Tuesday, June 27th 2017
Nov
2009
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A lawyer’s spiritual defence

Sometimes the best resistance to a sense of “raging chaos” is non-resistance

stoptheinsanityGUEST COLUMN: JANET SMITH WARFIELD — A good and spiritual friend of mine once posed the question: “How do you resist insanity?”

Then she answered her own question.

“The only way for me, as an individual, to resist is to hold on to who I am amidst all of the forces that want to turn me into something else.”

At first, I thought: “What a wonderful answer! It truly is all about staying centered when external chaos swirls around us. Each of us must stand tall when insanity claws at our clothes.”

But then I thought about all the physical forces in my life that have swept me away from what I thought was solid ground, and into the raging current.

What was the purpose of those experiences?

Lessons learned during troubled times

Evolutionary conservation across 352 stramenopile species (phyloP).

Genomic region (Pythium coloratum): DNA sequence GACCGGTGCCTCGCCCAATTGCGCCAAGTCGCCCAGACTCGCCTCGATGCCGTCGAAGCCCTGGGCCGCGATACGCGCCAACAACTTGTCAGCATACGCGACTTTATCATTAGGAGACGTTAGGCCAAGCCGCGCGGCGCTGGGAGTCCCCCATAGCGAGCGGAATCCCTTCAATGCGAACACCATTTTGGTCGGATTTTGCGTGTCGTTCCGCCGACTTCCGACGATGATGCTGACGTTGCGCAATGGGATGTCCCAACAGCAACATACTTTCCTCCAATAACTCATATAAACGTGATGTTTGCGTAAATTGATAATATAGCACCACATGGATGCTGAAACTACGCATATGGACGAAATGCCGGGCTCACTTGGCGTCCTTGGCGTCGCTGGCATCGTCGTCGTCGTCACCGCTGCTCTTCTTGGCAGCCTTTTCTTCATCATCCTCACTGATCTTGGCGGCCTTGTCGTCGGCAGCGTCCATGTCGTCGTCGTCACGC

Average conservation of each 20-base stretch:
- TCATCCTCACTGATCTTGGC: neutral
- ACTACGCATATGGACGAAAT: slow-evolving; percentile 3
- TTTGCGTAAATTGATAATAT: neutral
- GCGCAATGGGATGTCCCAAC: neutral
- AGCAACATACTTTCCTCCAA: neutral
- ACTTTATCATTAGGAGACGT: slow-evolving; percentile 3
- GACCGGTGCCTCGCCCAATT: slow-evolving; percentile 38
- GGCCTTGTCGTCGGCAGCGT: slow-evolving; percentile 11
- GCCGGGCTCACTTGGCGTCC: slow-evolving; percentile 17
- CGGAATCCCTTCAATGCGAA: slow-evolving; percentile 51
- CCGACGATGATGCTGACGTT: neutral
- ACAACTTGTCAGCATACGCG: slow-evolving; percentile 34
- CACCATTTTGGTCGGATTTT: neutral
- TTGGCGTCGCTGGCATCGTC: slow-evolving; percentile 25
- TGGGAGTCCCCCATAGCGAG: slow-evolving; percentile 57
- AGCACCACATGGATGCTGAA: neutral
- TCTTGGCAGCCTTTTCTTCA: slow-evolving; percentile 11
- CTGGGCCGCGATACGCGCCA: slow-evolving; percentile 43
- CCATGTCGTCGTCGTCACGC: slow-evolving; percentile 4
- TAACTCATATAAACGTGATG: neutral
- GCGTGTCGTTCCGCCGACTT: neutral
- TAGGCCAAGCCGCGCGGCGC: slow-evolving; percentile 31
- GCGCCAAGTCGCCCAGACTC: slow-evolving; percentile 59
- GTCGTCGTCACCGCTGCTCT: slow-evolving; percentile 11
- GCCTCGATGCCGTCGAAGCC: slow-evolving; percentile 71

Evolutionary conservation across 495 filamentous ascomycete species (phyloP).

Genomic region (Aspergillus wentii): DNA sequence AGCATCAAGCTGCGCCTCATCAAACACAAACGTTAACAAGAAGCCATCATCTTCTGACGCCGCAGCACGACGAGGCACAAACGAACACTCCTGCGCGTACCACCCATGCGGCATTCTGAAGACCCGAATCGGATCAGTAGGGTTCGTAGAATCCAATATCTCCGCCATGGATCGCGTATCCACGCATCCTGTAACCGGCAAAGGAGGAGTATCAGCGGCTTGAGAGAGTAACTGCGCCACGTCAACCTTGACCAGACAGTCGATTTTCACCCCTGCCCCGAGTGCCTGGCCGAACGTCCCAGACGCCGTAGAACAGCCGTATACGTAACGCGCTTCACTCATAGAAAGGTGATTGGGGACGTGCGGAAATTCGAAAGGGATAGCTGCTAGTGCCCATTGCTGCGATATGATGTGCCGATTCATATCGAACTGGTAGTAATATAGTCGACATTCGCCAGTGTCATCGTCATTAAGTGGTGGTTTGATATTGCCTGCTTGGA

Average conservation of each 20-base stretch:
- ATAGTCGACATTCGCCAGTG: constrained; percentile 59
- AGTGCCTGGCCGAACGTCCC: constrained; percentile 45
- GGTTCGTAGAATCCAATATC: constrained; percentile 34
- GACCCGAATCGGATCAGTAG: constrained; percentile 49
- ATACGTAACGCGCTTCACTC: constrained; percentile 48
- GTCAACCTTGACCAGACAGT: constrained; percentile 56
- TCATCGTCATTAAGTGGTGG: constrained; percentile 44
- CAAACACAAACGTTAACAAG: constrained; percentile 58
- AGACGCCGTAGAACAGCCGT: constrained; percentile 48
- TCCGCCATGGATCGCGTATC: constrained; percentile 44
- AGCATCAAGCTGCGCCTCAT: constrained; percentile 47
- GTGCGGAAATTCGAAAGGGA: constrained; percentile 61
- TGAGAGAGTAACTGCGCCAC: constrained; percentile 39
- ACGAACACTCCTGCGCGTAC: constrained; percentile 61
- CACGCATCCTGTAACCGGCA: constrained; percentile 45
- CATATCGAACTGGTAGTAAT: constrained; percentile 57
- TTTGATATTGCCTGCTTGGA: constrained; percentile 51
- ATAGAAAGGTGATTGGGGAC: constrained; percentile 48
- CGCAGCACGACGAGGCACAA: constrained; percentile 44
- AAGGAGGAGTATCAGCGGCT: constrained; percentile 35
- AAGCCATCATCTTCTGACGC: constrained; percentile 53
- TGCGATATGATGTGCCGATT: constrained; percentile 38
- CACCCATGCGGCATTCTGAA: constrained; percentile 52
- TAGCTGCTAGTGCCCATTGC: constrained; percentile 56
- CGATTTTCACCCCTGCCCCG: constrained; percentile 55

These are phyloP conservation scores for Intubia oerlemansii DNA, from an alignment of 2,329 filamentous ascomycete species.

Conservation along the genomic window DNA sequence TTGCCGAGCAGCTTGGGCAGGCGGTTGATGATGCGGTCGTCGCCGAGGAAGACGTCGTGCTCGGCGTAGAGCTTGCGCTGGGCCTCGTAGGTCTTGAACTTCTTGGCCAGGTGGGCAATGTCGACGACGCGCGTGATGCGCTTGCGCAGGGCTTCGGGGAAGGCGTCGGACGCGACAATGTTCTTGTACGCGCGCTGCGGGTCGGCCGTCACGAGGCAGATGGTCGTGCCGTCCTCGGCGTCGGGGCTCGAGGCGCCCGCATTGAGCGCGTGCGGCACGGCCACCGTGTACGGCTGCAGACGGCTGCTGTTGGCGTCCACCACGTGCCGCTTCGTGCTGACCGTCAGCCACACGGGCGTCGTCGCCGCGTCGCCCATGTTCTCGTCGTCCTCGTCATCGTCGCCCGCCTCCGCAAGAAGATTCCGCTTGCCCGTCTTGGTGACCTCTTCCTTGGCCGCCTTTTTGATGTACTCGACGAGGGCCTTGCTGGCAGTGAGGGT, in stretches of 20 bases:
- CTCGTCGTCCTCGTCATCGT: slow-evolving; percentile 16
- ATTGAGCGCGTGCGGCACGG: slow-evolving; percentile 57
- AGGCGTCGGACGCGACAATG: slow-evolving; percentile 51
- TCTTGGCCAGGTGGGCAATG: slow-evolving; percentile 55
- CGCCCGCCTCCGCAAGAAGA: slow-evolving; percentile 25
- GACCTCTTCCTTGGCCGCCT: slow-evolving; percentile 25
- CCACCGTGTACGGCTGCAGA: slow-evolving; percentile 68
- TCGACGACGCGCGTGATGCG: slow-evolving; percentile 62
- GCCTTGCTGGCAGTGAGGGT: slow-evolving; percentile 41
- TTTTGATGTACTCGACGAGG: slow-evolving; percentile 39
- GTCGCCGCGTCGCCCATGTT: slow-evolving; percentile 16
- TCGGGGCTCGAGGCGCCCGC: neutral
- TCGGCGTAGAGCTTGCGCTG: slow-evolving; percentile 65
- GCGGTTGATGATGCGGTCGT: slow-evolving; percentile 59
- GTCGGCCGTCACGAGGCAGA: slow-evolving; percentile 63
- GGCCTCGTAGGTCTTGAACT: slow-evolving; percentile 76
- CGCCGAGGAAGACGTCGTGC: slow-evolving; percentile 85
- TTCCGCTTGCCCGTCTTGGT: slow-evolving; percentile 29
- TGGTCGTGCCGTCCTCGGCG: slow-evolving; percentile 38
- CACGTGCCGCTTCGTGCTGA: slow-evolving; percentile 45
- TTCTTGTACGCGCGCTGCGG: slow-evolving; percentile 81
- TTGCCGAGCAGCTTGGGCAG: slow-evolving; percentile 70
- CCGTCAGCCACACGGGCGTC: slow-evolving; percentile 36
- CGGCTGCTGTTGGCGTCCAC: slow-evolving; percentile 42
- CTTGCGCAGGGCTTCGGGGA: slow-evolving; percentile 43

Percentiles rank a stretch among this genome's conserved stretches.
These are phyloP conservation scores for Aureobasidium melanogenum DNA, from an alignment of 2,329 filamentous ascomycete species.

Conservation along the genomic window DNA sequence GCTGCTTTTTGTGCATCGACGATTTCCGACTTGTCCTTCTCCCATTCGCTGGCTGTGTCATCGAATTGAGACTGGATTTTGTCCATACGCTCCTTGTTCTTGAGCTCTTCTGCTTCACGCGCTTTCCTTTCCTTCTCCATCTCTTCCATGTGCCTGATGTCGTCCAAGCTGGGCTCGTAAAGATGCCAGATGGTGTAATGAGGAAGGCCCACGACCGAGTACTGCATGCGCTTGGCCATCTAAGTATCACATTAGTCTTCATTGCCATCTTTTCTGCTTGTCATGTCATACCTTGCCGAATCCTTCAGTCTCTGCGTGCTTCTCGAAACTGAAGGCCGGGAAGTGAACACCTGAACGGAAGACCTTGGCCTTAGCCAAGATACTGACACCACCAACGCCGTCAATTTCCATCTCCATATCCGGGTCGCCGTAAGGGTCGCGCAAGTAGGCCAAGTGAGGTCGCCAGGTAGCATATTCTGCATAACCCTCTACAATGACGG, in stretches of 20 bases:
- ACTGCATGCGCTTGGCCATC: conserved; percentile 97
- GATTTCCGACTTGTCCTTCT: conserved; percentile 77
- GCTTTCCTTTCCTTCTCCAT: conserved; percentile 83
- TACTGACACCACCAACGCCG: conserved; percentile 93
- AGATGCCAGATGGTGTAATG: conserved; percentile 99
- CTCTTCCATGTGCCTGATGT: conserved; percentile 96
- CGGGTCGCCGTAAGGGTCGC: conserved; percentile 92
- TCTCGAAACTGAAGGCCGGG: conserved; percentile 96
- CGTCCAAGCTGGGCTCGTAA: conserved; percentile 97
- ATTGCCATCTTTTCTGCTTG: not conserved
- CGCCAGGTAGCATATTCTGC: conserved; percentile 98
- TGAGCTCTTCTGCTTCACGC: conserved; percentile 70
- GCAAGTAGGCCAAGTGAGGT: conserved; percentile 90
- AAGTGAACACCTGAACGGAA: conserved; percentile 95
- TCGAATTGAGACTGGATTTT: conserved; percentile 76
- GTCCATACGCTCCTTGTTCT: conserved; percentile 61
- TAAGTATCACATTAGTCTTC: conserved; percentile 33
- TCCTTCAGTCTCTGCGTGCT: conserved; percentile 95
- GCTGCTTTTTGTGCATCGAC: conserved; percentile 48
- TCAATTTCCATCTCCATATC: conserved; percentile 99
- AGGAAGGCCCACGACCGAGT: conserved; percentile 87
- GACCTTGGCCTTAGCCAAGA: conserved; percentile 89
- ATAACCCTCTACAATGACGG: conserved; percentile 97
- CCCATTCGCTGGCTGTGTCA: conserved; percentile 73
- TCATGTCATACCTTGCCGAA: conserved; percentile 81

1. I learned: I could keep my head above water and swim. When you’re struggling to stay alive, you don’t have a lot of fear. You’re just doing what you need to do to survive. The spiritual benefits were increased self-esteem, courage, and strength.

raging-sea2. I learned: Appreciate the chaos of raging waters. They carried me to psychic depths I never would otherwise have experienced. The spiritual benefits were depth of understanding and enhanced clarity.

3. I learned: raging waters could teach me compassion. As I struggled through the physical challenges, I suffered through a soul struggle within myself: anger, fear, frustration, and how to make ethical choices. I could then feel and understand that soul struggle in others.

Does one resist insanity or just release it and move on? That has been a constantly recurring question in my life. Usually, I’m stubborn. I exhaust every viable avenue for reducing the insanity before I’ll release it and walk away.

Insanity is the realm of bullies and dictators. Choosing to resist their arrogance, violence, and control issues can have huge spiritual benefits, both for the individual resisting, for the bullies, and for the world. It equalizes the playing field and reduces the bullies’ dysfunctional power.

However, if one chooses to resist insanity, there are non-functional and functional ways of doing so.

Spotting the non-functional ways

1. Allowing oneself to get sucked into the dictator’s insanity
2. Screaming
3. Name-calling
4. Hitting